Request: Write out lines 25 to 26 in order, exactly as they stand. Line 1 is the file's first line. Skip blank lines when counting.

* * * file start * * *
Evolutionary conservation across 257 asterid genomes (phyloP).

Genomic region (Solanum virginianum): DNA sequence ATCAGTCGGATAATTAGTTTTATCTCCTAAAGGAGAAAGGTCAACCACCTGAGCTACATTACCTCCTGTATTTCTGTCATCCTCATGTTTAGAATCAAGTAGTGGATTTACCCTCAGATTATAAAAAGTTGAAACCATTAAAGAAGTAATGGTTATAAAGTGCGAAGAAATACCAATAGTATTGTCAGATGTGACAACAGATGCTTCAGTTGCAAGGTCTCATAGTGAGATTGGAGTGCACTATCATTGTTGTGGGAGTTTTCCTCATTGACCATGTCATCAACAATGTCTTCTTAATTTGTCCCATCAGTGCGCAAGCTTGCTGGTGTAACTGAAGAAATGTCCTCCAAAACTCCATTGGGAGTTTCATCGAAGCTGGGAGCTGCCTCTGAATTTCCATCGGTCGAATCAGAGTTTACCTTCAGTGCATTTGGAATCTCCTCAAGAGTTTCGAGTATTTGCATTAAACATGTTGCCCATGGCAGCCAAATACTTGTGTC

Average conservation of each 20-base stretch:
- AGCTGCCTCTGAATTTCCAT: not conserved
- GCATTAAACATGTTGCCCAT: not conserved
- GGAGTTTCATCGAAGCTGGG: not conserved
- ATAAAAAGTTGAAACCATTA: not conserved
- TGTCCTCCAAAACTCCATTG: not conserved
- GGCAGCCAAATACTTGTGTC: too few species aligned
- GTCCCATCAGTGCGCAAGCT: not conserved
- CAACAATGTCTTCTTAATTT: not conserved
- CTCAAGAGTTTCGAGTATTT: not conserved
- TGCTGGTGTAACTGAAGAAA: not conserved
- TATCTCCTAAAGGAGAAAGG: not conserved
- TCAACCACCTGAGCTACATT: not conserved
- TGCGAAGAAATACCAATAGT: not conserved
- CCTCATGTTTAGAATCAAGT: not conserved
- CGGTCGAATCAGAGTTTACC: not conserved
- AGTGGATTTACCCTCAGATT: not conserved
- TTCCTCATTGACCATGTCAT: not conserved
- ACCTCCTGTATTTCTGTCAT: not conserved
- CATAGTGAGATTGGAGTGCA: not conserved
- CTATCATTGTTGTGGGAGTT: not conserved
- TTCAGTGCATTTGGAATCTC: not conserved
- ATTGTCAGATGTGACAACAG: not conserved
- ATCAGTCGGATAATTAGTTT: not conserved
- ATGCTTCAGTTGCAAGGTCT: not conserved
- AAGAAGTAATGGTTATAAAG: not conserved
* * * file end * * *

- ATTGTCAGATGTGACAACAG: not conserved
- ATCAGTCGGATAATTAGTTT: not conserved